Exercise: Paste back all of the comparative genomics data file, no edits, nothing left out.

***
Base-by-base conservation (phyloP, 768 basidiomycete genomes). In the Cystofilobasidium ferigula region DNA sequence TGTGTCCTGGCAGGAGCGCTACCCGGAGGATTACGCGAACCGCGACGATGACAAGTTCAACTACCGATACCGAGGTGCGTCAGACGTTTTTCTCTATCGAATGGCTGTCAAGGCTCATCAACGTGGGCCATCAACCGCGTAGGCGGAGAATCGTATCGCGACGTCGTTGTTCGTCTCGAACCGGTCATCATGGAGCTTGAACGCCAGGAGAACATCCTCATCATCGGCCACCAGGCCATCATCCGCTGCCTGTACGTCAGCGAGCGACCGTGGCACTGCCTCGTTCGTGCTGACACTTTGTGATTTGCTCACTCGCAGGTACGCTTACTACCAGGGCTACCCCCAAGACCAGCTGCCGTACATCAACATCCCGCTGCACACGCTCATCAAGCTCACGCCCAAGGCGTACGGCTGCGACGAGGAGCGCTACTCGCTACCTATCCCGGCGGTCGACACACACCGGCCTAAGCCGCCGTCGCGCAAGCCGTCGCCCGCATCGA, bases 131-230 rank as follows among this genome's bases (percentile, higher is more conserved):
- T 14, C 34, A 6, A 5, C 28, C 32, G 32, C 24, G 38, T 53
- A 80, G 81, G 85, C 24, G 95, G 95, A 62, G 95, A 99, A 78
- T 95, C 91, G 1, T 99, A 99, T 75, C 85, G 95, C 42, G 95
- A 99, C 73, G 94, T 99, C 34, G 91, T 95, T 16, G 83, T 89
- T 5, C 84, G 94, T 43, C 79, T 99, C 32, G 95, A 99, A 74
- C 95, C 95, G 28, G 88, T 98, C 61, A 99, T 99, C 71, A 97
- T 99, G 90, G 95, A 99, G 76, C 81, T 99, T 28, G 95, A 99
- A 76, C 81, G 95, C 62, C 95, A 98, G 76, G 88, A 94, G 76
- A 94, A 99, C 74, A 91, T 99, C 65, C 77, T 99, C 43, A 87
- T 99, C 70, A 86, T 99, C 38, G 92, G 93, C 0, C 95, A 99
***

Base-by-base conservation (phyloP, 768 basidiomycete genomes). In the Cystofilobasidium ferigula region DNA sequence TGTGTCCTGGCAGGAGCGCTACCCGGAGGATTACGCGAACCGCGACGATGACAAGTTCAACTACCGATACCGAGGTGCGTCAGACGTTTTTCTCTATCGAATGGCTGTCAAGGCTCATCAACGTGGGCCATCAACCGCGTAGGCGGAGAATCGTATCGCGACGTCGTTGTTCGTCTCGAACCGGTCATCATGGAGCTTGAACGCCAGGAGAACATCCTCATCATCGGCCACCAGGCCATCATCCGCTGCCTGTACGTCAGCGAGCGACCGTGGCACTGCCTCGTTCGTGCTGACACTTTGTGATTTGCTCACTCGCAGGTACGCTTACTACCAGGGCTACCCCCAAGACCAGCTGCCGTACATCAACATCCCGCTGCACACGCTCATCAAGCTCACGCCCAAGGCGTACGGCTGCGACGAGGAGCGCTACTCGCTACCTATCCCGGCGGTCGACACACACCGGCCTAAGCCGCCGTCGCGCAAGCCGTCGCCCGCATCGA, bases 131-230 rank as follows among this genome's bases (percentile, higher is more conserved):
- T 14, C 34, A 6, A 5, C 28, C 32, G 32, C 24, G 38, T 53
- A 80, G 81, G 85, C 24, G 95, G 95, A 62, G 95, A 99, A 78
- T 95, C 91, G 1, T 99, A 99, T 75, C 85, G 95, C 42, G 95
- A 99, C 73, G 94, T 99, C 34, G 91, T 95, T 16, G 83, T 89
- T 5, C 84, G 94, T 43, C 79, T 99, C 32, G 95, A 99, A 74
- C 95, C 95, G 28, G 88, T 98, C 61, A 99, T 99, C 71, A 97
- T 99, G 90, G 95, A 99, G 76, C 81, T 99, T 28, G 95, A 99
- A 76, C 81, G 95, C 62, C 95, A 98, G 76, G 88, A 94, G 76
- A 94, A 99, C 74, A 91, T 99, C 65, C 77, T 99, C 43, A 87
- T 99, C 70, A 86, T 99, C 38, G 92, G 93, C 0, C 95, A 99